Imagine an elevator that would never get stuck in the event of a power outage. Well, Schindler is designing a solar-powered elevator that will do just that, not to mention reduce energy consumption and be generally awesome. Read more about this collaboration between Schindler and Solar Impulse here.
The Hammetschwand Lift is the highest exterior elevator of Europe and is located in Switzerland. It connects a spectacular rock path with the lookout point Hammetschwand on the Bürgenstock plateau overlooking Lake Lucerne.
The hotel resort Buergenstock located at 847 meters a.s.l. has been a popular vacation spot since 1872. Its attractiveness was enhanced by the spectacular path along the vertical rock face and by an outdoor open lift. To this day the lift and the path have lost none of their attraction. The new lift was built and opened by the Schindler Group. It whisks passengers 153 meters up to the summit of the Hammetschwand in less than one minute. It was regarded as a pioneering feat in those days and is still a record holder, since the Hammetschwand lift is holding the number one position as Europe’s highest exterior lift.
Before 1935, it had a speed of one meter per second and one could enjoy nearly three minutes of travel. Its cab consisted of wood fitted with a zinc sheet and could carry 8 passengers. During the upgrade of 1935 the speed was increased to 2.7 meters per second and the cab was replaced with one of a light metal construction. It was not only the highest public external elevator of Europe, but also the fastest elevator of the world. The filigrain, metal lattice tower has a surface area of 2×2 meters, is 118 meters high and is located on a 44 meter high rock pit. The elevator entrance, the engine room and the first 14 meters of this pit are completely on the inside of the mountain, while during the next 30 meters it elevates with a full view of the Lake of Lucerne. The whole trip lasts approximately 50 seconds. At the top station of Hammetschwand (1132 meters a.s.l.), there are breathtaking views of the Lake of Lucerne and the Alps.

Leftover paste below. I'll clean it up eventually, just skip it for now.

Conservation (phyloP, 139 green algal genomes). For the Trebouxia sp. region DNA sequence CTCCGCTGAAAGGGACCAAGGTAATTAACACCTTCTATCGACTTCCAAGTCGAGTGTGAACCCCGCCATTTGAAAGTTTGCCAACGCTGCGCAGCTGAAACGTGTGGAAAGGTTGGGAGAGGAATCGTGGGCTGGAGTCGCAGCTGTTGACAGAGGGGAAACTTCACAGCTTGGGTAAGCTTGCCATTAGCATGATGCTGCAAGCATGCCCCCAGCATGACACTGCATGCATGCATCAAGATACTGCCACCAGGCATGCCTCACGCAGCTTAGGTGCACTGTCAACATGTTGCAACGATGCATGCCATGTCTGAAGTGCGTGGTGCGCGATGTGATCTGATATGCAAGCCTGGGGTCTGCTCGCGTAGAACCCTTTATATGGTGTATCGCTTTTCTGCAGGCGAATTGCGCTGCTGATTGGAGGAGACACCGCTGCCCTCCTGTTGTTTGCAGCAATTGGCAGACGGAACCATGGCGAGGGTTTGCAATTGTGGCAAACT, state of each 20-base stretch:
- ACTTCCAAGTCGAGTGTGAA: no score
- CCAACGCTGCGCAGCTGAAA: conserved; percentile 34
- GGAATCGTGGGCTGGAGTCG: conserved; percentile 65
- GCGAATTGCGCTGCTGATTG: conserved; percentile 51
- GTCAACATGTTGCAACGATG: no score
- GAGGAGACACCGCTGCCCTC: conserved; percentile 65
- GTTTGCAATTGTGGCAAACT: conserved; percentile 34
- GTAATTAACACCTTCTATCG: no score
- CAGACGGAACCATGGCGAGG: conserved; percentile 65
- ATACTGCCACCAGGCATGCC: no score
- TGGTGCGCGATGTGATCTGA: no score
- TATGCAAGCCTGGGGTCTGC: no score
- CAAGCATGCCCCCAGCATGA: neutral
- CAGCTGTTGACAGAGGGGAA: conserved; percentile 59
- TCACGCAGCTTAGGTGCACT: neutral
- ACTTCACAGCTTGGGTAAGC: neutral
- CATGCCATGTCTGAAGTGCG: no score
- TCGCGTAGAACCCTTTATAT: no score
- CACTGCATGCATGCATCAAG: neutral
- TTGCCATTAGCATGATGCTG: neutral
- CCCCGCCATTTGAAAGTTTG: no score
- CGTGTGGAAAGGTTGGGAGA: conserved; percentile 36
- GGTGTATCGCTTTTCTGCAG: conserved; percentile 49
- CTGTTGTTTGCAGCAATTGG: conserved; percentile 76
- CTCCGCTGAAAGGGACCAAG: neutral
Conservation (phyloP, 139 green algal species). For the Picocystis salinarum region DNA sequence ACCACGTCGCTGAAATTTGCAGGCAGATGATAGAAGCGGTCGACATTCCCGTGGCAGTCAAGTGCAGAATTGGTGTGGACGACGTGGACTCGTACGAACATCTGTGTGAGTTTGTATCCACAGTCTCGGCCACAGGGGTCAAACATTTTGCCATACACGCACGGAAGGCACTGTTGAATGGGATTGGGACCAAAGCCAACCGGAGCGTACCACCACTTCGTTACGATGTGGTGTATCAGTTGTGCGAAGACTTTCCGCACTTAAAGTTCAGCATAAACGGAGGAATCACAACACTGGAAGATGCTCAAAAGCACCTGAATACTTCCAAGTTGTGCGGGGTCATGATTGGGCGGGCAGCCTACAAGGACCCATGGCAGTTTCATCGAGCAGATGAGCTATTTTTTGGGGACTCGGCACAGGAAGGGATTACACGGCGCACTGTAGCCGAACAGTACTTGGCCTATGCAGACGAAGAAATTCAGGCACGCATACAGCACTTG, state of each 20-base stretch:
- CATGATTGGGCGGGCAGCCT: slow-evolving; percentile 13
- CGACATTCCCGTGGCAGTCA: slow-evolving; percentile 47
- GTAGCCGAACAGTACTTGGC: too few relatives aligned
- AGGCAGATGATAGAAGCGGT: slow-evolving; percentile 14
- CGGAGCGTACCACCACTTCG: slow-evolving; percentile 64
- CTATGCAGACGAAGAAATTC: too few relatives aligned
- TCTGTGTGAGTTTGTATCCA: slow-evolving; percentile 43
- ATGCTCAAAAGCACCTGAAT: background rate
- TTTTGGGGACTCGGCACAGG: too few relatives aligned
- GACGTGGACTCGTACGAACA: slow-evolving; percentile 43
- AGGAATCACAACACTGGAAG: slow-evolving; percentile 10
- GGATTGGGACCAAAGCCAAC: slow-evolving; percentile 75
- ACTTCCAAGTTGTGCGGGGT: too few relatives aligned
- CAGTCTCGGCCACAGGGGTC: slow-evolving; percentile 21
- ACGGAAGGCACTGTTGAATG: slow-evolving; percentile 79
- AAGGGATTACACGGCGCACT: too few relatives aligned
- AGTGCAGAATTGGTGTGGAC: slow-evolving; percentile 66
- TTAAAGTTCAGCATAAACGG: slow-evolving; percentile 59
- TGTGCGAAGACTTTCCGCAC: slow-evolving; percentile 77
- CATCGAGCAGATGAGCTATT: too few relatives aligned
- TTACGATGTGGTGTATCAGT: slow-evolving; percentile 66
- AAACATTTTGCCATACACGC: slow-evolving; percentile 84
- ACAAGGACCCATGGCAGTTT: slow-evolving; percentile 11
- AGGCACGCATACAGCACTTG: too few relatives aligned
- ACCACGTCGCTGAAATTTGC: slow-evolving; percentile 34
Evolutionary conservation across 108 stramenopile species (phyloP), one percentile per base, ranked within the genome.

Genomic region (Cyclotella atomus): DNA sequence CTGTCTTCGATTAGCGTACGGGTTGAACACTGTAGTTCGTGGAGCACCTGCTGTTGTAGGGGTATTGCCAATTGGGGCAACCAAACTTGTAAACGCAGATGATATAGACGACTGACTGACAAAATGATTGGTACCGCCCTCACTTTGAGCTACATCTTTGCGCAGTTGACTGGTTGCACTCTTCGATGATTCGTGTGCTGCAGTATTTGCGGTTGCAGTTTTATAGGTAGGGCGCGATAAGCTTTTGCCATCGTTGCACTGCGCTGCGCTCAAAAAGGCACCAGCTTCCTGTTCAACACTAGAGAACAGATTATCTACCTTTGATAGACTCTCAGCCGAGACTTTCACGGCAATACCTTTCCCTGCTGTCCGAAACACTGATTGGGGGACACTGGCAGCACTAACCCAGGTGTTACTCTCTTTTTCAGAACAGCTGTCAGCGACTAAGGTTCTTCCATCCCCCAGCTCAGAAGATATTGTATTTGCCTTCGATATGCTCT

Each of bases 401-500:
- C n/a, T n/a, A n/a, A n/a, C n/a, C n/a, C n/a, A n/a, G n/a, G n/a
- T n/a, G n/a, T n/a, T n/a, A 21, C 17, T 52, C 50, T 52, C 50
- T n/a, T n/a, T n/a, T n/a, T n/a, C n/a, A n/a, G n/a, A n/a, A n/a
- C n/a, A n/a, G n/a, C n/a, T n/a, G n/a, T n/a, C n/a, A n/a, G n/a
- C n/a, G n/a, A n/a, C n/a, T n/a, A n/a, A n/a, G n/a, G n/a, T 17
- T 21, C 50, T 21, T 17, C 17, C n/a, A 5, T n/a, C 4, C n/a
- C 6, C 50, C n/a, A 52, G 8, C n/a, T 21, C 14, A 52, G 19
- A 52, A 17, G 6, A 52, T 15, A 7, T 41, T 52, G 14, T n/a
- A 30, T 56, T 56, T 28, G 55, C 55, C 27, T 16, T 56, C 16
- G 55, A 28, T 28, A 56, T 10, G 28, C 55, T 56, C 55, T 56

- via Wikipedia
Check out this compilation of photos and videos featuring animals interacting with elevators/escalators. It was surprising difficult to find so many animal-related elevator/escalator videos, but watching a seagull try to go down the up escalator made scouring the net well worth the trouble. Enjoy!
Although these conceptual designs may seem like science fiction, they are actually part of a plan for a new landmark in Taichung, Taiwan. The tower, expected to be completed in two years, will stand 1,000 feet tall and will use wind turbines and solar cells as part of its energy-efficient design. Perhaps the most interesting and distinctive features of this building are the “Floating Observatories” that float up and down a vertical track on the outside of the building. These blimp-like structures can carry up to 80 people and are sustained by helium balloons! For more information, click here.
Sometimes people are like sheep mindlessly following along with the herd. This video demonstrates this phenomenon, and reminds us how quickly we can conform to social pressures in order to fit in. The video features experiments originally conducted in 1962 and then recreated in present day. In these experiments, people seem to change the direction they are facing on the elevator, in order to conform to the way the other passengers are standing. It is fascinating to see groupthink in action in this interesting setting. Something to think about next time you’re on a crowded elevator.